You know you will sample some superb pinots in Oregon, but we discovered that Capitello Wines has some New Zealand Sauvignon Blanc. What some folks call the flying winemaker Ray Walsh makes the delightful wines possible. Ray has vineyards in New Zealand that he flies to from his home in Eugene, Oregon, every spring to work the harvest. Ray was born in New Zealand and learned winemaking from some of the great NZ icons, Kim Crawford, for one.
Then we tried the Umpqua Valley Sauvignon Gris from Oregon. This delightful wine had light lemon notes and a refreshing taste. We later learned that this unusual variety is grafted from the sauvignon blanc grape. Then we switched to some reds and enjoyed their flagship red, Classy Lady Pinot Noir. This wine is aged for 18 months and has an excellent structure.
We had one more winery to visit today. The best part of all the wineries we visited is that they are all within walking distance. Fifteen minutes later, we arrived at Territorial Vineyards & Wine Company. We were interested to learn that Ray Walsh of Capitello Wines is also their winemaker. Of course, Ray is making completely different styles of wine for Territorial.
Territorial is housed in a former coffee warehouse that has been converted into a tasting room with live music. Also in the back is a contemporary winemaking facility and a crush pad. This is such a cozy setting with everyone chatting with old friends and newly found friends. We sampled several of their wines and enjoyed them all. Here are our three favorites. The Stone's Throw Pinot Noir was marvelous, with a light touch on the tannins. We also enjoyed the bold Mongrel 5.0 Generation Non-Vintage Red Blend. This is a blend of six different grapes. The last wine was an exceptional riesling. The Equinox Vineyard Riesling is not your everyday riesling. It is done in such a way that there are very light sweet notes of peach and a drying finish. What a great way to finish a delightful tasting experience.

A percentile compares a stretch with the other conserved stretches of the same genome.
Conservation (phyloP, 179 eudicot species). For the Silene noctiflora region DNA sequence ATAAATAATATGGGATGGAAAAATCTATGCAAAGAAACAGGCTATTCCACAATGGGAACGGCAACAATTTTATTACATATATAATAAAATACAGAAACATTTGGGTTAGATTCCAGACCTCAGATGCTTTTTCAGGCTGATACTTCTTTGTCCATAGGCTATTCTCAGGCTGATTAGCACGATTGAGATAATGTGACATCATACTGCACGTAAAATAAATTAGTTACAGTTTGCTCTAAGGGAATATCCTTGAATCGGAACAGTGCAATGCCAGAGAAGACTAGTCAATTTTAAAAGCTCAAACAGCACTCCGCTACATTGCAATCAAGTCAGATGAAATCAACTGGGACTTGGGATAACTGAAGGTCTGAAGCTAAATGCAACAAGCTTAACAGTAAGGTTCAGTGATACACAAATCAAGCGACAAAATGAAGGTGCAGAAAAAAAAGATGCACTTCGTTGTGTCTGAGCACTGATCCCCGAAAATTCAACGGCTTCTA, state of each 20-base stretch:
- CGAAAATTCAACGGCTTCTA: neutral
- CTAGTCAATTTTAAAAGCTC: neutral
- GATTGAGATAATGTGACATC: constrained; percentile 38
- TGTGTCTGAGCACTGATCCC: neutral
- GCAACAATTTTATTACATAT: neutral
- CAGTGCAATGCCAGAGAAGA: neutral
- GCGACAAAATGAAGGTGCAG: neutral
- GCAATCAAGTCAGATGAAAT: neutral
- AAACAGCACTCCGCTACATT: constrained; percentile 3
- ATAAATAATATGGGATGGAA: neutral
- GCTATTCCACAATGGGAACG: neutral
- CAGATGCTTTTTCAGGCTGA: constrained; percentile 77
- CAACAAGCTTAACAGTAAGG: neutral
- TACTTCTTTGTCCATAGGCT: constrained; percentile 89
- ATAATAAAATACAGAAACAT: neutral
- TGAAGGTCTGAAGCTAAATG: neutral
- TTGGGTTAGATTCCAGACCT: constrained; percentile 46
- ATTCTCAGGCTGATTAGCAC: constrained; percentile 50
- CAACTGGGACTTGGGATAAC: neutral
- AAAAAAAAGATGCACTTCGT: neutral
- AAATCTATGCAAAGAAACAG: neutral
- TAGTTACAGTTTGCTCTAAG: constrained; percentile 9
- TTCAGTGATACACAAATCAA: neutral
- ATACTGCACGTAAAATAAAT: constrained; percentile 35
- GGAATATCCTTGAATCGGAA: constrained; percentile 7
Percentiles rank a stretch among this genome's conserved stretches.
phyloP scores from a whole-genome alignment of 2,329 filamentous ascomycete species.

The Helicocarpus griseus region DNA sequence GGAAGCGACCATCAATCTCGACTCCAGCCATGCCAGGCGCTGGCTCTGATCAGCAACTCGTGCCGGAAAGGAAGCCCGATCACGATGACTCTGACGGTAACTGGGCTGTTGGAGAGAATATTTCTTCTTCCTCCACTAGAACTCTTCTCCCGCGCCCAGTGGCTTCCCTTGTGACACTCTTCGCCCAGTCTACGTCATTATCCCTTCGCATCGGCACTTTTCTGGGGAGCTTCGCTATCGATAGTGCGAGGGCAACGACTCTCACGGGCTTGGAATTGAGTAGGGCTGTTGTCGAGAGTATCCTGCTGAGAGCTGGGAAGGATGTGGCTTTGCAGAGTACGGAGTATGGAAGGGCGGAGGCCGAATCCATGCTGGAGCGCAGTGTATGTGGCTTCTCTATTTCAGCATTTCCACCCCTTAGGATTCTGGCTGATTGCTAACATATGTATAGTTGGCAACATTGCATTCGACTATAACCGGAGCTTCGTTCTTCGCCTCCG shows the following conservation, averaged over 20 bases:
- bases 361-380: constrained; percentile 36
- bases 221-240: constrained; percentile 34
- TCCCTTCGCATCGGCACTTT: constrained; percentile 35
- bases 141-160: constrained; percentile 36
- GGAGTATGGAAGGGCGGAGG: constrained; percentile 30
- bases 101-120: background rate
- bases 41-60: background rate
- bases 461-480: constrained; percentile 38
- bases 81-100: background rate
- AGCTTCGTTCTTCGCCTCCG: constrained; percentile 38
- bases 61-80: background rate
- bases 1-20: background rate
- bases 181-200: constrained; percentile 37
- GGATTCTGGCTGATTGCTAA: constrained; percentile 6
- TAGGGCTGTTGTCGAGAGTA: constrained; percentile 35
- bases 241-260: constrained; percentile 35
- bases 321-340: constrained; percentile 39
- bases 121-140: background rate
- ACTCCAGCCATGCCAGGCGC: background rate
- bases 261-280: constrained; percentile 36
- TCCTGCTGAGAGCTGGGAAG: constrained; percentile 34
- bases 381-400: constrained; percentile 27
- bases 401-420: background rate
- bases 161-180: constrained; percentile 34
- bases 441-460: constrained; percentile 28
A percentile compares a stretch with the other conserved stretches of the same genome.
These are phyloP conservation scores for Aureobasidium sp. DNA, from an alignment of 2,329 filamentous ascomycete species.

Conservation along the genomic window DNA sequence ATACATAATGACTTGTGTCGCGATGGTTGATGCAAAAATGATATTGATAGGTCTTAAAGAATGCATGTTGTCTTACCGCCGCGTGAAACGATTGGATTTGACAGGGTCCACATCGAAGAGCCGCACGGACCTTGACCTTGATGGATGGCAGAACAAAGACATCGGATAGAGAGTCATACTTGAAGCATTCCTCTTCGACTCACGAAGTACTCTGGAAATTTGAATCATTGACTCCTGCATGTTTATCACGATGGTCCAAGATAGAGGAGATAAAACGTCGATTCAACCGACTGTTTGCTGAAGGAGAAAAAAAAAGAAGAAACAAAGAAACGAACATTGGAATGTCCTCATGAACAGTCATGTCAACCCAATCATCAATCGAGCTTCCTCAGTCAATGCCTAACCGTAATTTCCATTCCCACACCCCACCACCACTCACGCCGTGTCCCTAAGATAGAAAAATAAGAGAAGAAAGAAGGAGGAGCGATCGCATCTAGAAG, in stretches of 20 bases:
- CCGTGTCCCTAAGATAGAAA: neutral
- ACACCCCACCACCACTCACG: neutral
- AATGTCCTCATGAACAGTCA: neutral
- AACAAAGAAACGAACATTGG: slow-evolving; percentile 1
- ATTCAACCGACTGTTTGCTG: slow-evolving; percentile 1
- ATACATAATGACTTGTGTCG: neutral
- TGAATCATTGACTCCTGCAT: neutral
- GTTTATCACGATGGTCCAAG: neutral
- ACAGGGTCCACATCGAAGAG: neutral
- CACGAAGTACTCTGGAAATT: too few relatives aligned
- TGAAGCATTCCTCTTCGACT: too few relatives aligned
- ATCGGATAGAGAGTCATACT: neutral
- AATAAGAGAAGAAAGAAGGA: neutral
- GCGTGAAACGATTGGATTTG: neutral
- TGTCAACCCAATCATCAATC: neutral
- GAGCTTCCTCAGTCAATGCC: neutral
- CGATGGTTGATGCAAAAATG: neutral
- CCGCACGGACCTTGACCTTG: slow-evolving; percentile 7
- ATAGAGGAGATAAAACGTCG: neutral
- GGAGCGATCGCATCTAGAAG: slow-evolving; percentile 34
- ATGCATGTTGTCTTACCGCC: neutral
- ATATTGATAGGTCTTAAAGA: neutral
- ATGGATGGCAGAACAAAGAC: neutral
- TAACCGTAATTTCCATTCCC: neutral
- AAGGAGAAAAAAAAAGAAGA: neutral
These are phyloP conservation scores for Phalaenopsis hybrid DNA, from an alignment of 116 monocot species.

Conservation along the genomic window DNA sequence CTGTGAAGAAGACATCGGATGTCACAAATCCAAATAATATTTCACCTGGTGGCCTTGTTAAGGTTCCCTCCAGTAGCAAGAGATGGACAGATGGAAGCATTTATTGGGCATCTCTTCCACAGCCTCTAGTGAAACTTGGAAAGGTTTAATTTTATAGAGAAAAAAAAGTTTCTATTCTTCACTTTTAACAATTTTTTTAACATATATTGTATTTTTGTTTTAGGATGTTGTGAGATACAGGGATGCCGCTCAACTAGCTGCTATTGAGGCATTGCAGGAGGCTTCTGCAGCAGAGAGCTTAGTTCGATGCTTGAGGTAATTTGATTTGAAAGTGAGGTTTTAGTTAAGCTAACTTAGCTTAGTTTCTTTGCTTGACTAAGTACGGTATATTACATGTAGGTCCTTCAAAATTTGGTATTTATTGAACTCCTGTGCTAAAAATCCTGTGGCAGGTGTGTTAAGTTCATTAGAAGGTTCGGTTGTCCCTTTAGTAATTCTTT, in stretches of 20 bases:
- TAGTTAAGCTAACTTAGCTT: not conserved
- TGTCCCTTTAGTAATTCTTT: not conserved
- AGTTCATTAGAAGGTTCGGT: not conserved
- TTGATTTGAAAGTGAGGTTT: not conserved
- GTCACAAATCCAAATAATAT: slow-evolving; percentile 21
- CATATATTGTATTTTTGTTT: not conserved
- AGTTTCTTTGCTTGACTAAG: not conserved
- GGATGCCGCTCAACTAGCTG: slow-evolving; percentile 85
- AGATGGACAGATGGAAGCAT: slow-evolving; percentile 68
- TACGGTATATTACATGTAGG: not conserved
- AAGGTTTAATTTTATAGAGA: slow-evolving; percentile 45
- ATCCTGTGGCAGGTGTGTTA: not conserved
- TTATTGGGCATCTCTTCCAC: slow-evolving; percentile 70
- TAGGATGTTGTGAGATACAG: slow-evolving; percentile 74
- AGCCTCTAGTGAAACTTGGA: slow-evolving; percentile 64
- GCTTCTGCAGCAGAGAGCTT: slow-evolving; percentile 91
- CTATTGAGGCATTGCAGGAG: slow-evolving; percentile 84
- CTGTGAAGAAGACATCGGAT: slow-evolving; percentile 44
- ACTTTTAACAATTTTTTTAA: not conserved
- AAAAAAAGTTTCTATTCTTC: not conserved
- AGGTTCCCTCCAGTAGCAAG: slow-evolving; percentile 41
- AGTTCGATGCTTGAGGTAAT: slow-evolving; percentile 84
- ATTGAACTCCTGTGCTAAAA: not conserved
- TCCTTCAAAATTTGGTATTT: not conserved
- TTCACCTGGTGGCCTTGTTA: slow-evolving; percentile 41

Territorial is located in an older neighborhood called Whiteaker Neighborhood, the heart of Eugene's artsy community. You can call this neighborhood funky or eclectic, but you will not be bored strolling through the "Whit." It is also called the Fermentation District because of all the breweries, distilleries, and wineries located here.
Dining You Will Not Forget
There are many options for dining, but the Lion & Owl is a standout. What is so unique?
Partners Kirsten Hanson and Chef Crystal Platt first met at a local restaurant and hit it off. Kirsten's expertise in wine and Chef's excellent food skills make a great paring. When they started their restaurant in 2017, it consisted of an Airstream camper that served as their kitchen. The customers enjoyed their brunch sitting on an outside covered patio. After several seasons of this, they moved to a brick-and-mortar location. The airstream is still with them, sitting inside the building, and currently serves as the bar area.
They now serve excellent dinners along with their famous brunches. Their wonderful culinary delights have earned Chef Crystal a nomination for the 2023 James Beard Award as one of the best chefs in the Pacific Northwest. After our dinner, we could see why, and we would vote for her as the winner.
The salmon I had was honestly some of the best! Grilled with a toasty and crunchy finish, served on a spring beet hummus bed. How did they get the top so crunchy? It was topped with golden whitefish roe. This golden whitefish caviar was such a fantastic finish. My wife ordered the chicken. It was tender, crispy, and juicy and was served with spring vegetables and potato puree. The chicken was seasoned with lemon and herbs – and was delicious!
Like so many of our trips, we spent several hours chatting with the hosts about what we wanted to do when we return next year.
Editorial disclosure: food, beverages, and lodging were generously provided.